So in the past week I've had a lot of modeling work. I modeled for the third year in a row for the big, twelve hour, all night drawing extravaganza. Sad to say there was nothing this year to rival last year's event, at least not for me. I also seemed to be knocked out by the 'all nightness' of it more this year. I think the excitement has worn off.
Wednesday night though, I worked at a new-to-me place called the Salmagundi Club. It is one of those old beautiful buildings on 5th avenue, a former stately home (I assume) that now houses a society of watercolorists, drawing classes, a member dining room, a library, and probably a whole lot else I didn't take note of. It's not often I get inside one of these places; funnily enough when I do, I'm usually naked. That sounds so much more exciting than it is. One serious danger to art modeling, I'm starting to realize, is it risks associating nudity with work. It's been so long since I was naked for someone who didn't have a drawing pad in his hand.
Moving on. I think it's cool when organizations like this get into these beautiful old places; they're probably better equipped to maintain the structure, and they make it more likely that a greater part of the general population gets to enjoy it. Most of my indoor life in NYC is spent in cramped, dimly lit living spaces, run-down, poorly lit rehearsal studios, or run-down, poorly lit classrooms. Oh, and sometimes black box theatres. With bad lighting. So being in an elegant, spacious, airy place is quite lovely and startling. It's odd to remember that for some New Yorkers, this is what the city is like. When I was a dog-walker, I saw the way some people live here. Believe me, it's a whole other place.
(As a side note, this is the neighborhood Henry James usually wrote about, when he set things in NYC. I read Agnes De Mille's biography of Martha Graham a few years ago, and it was funny to realize that when Graham and her contemporaries were starving artists, this area, around Washington Square Park, was where they found cheap apartments and rehearsal spaces. If you're not familiar with NYC, this area is now very pricey. Most of Manhattan is, but this is particularly so. There are no modern dance studios in the area that I'm aware of. Melissa, am I wrong? This process of gentrification is just part of the city experience, but it still amuses me to picture what this neighborhood must have looked like when it was 'the frontier.')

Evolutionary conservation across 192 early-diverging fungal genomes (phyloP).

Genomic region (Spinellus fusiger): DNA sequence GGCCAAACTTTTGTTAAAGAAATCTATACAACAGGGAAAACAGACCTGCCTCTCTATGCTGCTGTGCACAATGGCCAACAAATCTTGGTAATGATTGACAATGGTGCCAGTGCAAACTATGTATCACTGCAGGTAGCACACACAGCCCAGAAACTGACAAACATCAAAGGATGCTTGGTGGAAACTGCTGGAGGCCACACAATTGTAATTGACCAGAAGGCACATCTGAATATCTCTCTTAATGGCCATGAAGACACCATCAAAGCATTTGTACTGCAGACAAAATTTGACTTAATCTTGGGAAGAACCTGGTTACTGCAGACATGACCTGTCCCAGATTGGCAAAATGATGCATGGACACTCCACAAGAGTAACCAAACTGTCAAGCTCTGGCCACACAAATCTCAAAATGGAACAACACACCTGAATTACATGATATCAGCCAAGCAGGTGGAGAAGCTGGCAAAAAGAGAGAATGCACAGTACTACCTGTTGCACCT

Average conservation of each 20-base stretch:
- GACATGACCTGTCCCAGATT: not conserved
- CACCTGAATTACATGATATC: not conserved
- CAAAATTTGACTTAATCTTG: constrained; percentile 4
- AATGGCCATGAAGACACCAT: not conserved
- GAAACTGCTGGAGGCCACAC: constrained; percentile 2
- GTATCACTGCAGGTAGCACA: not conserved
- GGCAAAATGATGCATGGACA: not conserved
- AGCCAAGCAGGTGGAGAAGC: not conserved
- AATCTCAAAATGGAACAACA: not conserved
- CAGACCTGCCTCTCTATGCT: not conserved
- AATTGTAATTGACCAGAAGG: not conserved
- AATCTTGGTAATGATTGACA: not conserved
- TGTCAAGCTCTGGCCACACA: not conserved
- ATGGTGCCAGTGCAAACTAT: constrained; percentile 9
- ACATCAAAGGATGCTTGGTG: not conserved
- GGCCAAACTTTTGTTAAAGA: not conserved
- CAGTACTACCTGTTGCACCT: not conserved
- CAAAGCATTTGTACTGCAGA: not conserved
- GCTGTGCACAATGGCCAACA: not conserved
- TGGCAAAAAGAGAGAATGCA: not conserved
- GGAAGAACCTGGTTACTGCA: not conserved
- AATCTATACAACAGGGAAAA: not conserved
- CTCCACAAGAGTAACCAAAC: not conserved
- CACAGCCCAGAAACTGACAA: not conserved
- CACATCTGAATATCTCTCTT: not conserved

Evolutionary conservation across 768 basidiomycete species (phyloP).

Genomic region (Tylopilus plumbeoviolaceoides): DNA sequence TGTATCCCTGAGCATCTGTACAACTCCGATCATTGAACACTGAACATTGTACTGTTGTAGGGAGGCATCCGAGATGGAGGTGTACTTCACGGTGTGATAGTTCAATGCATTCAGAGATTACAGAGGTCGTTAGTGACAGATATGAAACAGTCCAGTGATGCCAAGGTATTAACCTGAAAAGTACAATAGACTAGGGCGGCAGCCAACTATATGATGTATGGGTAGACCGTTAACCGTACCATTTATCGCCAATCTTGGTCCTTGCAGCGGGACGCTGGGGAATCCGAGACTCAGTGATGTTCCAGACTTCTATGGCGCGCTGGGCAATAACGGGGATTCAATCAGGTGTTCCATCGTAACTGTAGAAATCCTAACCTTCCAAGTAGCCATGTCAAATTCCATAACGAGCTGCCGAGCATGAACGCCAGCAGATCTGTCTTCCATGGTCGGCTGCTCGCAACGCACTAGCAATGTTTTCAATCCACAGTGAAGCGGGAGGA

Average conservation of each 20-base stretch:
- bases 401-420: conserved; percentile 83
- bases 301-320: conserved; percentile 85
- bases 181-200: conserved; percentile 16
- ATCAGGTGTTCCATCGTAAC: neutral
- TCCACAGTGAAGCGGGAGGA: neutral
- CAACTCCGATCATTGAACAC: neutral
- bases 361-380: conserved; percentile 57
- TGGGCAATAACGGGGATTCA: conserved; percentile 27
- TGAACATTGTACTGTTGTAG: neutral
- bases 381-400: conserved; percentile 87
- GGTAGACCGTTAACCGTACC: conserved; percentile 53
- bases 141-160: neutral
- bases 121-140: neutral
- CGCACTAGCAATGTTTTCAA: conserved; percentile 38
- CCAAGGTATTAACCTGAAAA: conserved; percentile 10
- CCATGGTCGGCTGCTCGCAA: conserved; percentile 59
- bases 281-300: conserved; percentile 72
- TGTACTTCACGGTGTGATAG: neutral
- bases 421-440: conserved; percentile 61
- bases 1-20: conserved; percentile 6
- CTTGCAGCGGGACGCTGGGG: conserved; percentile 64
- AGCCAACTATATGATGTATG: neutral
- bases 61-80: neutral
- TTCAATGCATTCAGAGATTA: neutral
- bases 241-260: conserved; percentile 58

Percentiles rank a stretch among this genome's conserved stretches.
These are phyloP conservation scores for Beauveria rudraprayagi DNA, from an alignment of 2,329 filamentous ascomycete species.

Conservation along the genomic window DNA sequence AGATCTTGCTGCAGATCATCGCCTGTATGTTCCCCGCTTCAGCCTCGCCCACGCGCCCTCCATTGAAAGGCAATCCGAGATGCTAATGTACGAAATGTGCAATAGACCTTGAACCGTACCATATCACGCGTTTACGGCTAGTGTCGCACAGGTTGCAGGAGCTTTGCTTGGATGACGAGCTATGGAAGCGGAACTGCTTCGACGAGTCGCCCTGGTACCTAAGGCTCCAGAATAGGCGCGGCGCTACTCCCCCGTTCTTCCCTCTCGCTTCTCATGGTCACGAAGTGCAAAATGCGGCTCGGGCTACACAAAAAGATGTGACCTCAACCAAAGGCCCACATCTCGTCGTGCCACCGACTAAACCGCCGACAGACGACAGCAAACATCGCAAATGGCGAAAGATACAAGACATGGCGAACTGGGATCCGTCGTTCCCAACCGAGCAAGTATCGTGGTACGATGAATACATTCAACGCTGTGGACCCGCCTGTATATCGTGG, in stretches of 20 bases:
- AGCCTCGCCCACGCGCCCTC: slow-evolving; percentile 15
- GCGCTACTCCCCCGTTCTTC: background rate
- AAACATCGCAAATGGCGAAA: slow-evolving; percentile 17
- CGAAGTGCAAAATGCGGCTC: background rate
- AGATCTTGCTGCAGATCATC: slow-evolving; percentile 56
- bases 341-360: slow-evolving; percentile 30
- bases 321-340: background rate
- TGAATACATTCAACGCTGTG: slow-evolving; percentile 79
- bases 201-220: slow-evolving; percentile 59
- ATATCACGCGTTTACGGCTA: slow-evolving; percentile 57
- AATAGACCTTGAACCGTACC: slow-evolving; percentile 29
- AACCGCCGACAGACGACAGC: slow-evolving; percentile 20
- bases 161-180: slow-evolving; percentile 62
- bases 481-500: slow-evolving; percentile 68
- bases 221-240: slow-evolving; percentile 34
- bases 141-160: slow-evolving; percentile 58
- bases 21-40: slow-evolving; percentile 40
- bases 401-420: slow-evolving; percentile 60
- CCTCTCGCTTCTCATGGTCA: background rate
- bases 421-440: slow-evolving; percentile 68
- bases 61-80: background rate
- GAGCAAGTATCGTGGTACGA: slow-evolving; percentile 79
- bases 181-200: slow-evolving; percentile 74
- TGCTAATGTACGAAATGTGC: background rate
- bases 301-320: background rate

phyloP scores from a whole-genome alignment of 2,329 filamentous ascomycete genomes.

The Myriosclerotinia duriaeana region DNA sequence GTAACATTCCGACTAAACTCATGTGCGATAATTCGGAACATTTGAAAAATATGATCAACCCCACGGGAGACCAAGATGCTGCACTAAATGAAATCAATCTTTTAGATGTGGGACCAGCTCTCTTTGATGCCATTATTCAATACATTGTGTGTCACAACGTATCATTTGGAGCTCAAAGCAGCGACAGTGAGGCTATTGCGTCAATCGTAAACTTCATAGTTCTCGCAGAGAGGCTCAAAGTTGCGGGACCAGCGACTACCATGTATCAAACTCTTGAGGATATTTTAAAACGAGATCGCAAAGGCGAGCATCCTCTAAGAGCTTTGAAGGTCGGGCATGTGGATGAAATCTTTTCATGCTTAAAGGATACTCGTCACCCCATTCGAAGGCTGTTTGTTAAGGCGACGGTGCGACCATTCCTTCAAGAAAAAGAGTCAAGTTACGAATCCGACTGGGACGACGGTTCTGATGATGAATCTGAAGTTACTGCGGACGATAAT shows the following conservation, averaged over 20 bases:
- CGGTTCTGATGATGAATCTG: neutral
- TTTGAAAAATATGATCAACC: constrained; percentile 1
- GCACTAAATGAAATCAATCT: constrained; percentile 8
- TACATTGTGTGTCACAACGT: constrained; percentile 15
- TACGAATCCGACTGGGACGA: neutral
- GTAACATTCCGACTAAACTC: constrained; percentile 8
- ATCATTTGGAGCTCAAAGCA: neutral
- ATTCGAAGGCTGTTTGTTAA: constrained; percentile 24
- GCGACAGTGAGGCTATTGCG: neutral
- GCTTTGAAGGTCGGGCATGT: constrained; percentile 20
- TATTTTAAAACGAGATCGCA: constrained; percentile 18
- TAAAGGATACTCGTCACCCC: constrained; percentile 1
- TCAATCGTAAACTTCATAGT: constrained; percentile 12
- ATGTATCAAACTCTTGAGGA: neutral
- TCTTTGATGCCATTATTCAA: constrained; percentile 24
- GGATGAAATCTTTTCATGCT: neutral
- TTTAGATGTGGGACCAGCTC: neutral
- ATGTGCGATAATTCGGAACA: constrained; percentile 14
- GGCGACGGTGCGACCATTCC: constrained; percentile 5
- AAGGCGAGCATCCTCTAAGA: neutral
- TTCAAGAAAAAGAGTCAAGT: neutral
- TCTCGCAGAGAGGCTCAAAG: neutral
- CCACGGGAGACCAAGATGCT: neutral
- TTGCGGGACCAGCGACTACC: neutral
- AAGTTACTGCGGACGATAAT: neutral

So that was one of the nice things about this Wednesday night class. The other was the fact that the students were all grown-ups, and serious artists. Don't get me wrong, I do enjoy modeling for undergraduates. It's fun watching their progress from self-absorbed, insecure, criticism-shy waifs and grumps, to self-confident, analytical students with actual opinions. Not all of them make this transition, of course, but most do. Even at the start, some of them are very sweet. Most of the first-years (who I spend most of my time with) don't notice my existence at all, which is understandable, since they're 18, and if they're thinking about schoolwork at all (rather than just about getting laid), they're thinking about how much of it they have, and how little of it they want to do (since it interferes with the getting laid). Still, they're fun, and funny, and occasionally even develop an appreciation for what I do.
It's not until I'm in a room full of grown-ups though, that I remember what a luxury that is. And this was an especially nice bunch. There were more men than I usually see in settings like this; as I've mentioned before, the adult groups tend to be mostly very hip grandmothers, but this was an even mix of men and women, and a pretty wide range of ages. Seemed like a consistently high level of skill and talent too, from the glances I stole at their artwork.
Several of them were also unafraid to talk to the naked guy, which is always a nice surprise. One artist that I got to chat with, Ben Conrad, has a website and blog. I really like his work. The fact that I'm posting a link to his blog when there is a drawing of me on it is pure coincidence. He explores a variety of styles, subjects, and materials, which I find inspiring.
He was very gallant when informing me about the posting, reassuring me that it was an image I could safely send my family and friends. Ya'll can stop snorting now. He doesn't know me very well yet, and I thought it was very thoughtful. And no Mom, I'm not naked in EVERY play I do. There have been three. Okay, four. Four plays in twenty years though, okay?
I have browsed through most of Ben's galleries, and so far my favorites are the bird on wires, and the past-futurist series. The Birds on Wires series makes me think of Indiana, funnily enough. There's nothing about the images that says they couldn't be from New York City (indeed the plethora of wires would suggest someplace reasonably urban), but they make me think of wide open spaces, big sky, quiet surroundings, and the dry, dusty light of August. I also like how they suggest sheet music in some cases. Browsing through the blog, I've gotten the impression that Ben stays up on what is going on in the museums and galleries, something I'm very bad about. I'm bad at staying up on what is happening in the theatres, sad to say. It will be fun having an inside eye on the New York art scene.